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BEFORE THE ARBITRATOR

In the Matter of the Arbitration of a Dispute Between

MARATHON COUNTY SOCIAL SERVICES

DEPARTMENT PROFESSIONAL EMPLOYEES

UNION, LOCAL 2492-A, AFSCME, AFL-CIO

and

MARATHON COUNTY

Case 256

No. 56110

MA-10174

Mr. Philip Salamone, Staff Representative, Wisconsin Council 40, AFSCME, AFL-CIO, 7111 Wall Street, Schofield, Wisconsin 54476, appearing on behalf of the labor organization.

Ruder, Ware & Michler, S.C., Attorneys at Law, by Attorney Dean R. Dietrich, 500 Third Street, P.O. Box 8050, Wausau, Wisconsin 54402-8050, appearing on behalf of the municipal employer.

ARIBTRATION AWARD

Marathon County Social Services Department Professional Employees Union Local 2492-A, AFSCME, AFL-CIO, ("the Union") and Marathon County ("the County") are parties to a collective bargaining agreement which provides for final and binding arbitration of disputes arising thereunder. The Union made a request, in which the County concurred, that the WERC appoint a member of its staff to serve as arbitrator to hear and decide a grievance concerning the interpretation and application of the terms of the agreement relating to seniority and wage rates. The Commission designated the undersigned, who conducted a hearing in Wausau, Wisconsin, on May 13, 1998. The parties filed written arguments by July 9, 1998, and waived the filing of reply briefs.

ISSUE

At hearing, the parties concurred in my statement of the issue as follows:

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"Did the Employer violate the collective bargaining agreement by placing Judy Finger at the Social Worker III, 30-month step upon her appointment on November 2, 1997? If so, what is the appropriate remedy?"

RELEVANT CONTRACTUAL PROVISIONS

MARATHON COUNTY

DEPARTMENT OF SOCIAL SERVICES

PROFESSIONAL EMPLOYEES

LABOR AGREEMENT

. . .

Article 2 ­ Management Rights

The County possesses the sole right to operate the department and all management rights repose in it, but such rights must be exercised consistently with the other provisions in this contract. These rights include but are not limited to the following:

A. To direct all operations of the Social Services Department;

C. To hire, promote, transfer, assign and retain employees;

F. To maintain efficiency of department operation entrusted to it;

I. To manage and direct the working force, to make assignments of jobs, to determine the size and composition of the work force, to determine the work to be performed by employees, and to determine the competence and qualifications of employees;

L. To take whatever action is necessary to carry out the functions of the department in situations of emergency;

The rights of management set forth above are not all inclusive, but indicate the type of matters or rights which belong to and are inherent to management. Any of the rights, powers and authority the County had prior to entering into this collective bargaining agreement are unqualified, shall remain exclusively in the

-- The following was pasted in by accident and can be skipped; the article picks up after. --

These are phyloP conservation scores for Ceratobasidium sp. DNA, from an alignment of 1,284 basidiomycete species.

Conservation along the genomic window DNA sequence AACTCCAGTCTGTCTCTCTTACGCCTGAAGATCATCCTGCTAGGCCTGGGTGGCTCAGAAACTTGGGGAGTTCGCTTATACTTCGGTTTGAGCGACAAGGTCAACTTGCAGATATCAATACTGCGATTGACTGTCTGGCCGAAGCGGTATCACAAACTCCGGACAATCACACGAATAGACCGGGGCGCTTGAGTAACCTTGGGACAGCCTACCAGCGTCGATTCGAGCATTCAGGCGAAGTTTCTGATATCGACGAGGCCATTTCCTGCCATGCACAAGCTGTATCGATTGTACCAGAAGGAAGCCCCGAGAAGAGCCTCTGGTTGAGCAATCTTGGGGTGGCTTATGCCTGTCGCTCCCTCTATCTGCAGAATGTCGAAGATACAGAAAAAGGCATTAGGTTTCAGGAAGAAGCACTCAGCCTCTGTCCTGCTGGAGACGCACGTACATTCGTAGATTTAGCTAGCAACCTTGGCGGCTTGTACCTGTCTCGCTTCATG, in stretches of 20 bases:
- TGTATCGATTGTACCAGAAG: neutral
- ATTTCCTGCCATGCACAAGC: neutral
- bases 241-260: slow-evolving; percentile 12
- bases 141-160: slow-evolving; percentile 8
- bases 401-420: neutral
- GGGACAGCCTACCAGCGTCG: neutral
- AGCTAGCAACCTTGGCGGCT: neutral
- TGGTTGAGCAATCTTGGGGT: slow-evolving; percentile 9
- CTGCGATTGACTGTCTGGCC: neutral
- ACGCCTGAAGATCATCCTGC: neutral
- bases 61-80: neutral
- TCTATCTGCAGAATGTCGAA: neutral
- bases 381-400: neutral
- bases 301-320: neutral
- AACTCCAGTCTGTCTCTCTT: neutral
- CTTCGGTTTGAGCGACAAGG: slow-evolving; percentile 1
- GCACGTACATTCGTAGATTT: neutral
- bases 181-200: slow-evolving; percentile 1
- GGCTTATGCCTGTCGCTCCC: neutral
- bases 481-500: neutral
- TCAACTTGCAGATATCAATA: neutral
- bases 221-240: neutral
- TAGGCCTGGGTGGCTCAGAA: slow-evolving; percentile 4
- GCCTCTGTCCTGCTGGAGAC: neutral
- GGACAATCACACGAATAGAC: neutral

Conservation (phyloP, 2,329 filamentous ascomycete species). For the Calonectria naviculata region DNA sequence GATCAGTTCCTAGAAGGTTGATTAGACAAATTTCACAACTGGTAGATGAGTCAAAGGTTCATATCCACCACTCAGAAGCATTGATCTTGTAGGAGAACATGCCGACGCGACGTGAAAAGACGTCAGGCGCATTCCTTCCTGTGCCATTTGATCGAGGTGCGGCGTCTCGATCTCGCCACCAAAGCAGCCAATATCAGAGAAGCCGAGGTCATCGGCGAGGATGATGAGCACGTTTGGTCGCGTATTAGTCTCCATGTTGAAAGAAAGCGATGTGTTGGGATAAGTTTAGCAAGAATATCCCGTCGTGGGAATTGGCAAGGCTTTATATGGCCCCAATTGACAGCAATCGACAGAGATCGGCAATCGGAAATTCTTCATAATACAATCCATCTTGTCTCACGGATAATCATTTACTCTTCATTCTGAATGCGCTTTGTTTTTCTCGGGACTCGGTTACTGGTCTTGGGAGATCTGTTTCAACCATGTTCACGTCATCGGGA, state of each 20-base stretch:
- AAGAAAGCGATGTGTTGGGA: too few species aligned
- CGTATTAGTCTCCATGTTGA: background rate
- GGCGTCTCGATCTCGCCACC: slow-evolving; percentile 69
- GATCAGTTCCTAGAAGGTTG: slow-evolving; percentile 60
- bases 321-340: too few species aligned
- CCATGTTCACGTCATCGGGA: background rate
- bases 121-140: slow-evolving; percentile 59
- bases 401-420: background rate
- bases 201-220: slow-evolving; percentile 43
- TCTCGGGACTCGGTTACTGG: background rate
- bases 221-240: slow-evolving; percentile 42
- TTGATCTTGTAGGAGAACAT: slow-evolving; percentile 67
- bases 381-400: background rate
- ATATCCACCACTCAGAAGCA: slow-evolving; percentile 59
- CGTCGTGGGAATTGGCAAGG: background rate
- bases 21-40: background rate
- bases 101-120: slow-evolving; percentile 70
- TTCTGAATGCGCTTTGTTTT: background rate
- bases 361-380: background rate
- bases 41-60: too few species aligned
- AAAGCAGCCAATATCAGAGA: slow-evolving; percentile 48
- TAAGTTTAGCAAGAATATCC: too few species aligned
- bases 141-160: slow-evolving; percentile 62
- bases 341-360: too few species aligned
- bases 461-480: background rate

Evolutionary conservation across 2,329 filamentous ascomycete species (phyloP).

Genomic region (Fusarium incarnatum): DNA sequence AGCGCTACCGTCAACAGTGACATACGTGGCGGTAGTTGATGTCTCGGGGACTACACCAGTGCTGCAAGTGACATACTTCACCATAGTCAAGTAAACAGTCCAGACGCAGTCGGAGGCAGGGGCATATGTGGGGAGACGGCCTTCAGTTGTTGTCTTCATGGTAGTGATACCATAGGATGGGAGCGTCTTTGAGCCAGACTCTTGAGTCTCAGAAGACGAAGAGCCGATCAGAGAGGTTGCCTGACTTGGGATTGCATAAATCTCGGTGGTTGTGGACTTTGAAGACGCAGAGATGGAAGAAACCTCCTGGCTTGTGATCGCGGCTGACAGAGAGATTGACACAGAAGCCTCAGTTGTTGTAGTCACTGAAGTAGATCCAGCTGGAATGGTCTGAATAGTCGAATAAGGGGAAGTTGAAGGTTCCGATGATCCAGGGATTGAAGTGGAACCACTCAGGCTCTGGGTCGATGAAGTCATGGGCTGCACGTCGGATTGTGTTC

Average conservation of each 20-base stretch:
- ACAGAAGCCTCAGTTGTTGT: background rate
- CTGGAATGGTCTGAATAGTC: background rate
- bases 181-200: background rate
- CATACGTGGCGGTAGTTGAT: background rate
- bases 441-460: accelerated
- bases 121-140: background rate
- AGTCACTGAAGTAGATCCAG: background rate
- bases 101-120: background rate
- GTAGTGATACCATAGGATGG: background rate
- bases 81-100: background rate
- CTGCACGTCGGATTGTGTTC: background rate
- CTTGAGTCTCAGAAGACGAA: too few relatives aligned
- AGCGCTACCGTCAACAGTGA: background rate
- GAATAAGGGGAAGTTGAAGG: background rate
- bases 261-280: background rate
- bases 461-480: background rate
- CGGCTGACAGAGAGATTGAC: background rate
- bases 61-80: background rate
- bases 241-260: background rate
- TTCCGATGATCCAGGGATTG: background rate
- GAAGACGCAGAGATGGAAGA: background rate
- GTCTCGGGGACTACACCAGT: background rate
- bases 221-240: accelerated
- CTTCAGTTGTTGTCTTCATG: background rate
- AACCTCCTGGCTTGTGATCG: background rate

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County, except as expressly and specifically abridged, delegated, granted or modified by this Agreement.

Any dispute with respect to the reasonableness of the application of said management rights with employees covered by this Agreement may be processed through the grievance and arbitration procedure contained herein; however, the pendency of any grievance or arbitration shall not interfere with the right of the County to exercise these management rights.

. . .

Article 6 ­ Seniority

A. Probationary Period: New Employees shall be on a probationary status for a period of one year (12 months). Employees discharged before the end of this probationary period shall have no rights of appeal. If still employed after one year (12 months), their seniority shall date from the first date of hiring. The union acknowledges that the employer has the right to discharge a probationary employee for any reason without union interference.

B. Layoff and Vacancies: In the event it becomes necessary to reduce the number of employees in the department, the probationary employees shall be the first to be laid off and then the employees with the least seniority. Employees laid off in a reduction of force shall have their seniority status continued for a period equal to their seniority at the time of layoff, but in no case shall this period be more than two (2) years. When vacancies occur in the department while any employees hold layoff seniority status, these employees shall be given the first opportunity to be recalled and placed on these jobs provided they are capable of performing the available work of the department. In the event an employee declines to return to work when recalled under this section, such employee shall forfeit all accumulated seniority rights.

C. Termination and Notice: Any employee covered by this Agreement whose employment is terminated for any reason other than disciplinary action shall be entitled to twenty (20) working days notice. Professional employees shall give to the County twenty (20) working days notice of their intention to resign.

D. Loss of Seniority: An employee shall lose his seniority rights for the following reasons only:

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1. If the employee quits;

2. If the employee has been discharged for just cause;

3. If the employee fails to notify the County within one (1) week of intentions upon recall from layoff and does not report for work within two (2) weeks of recall (certified, return receipt mail).

4. If the employee has been in layoff status longer than provided for above.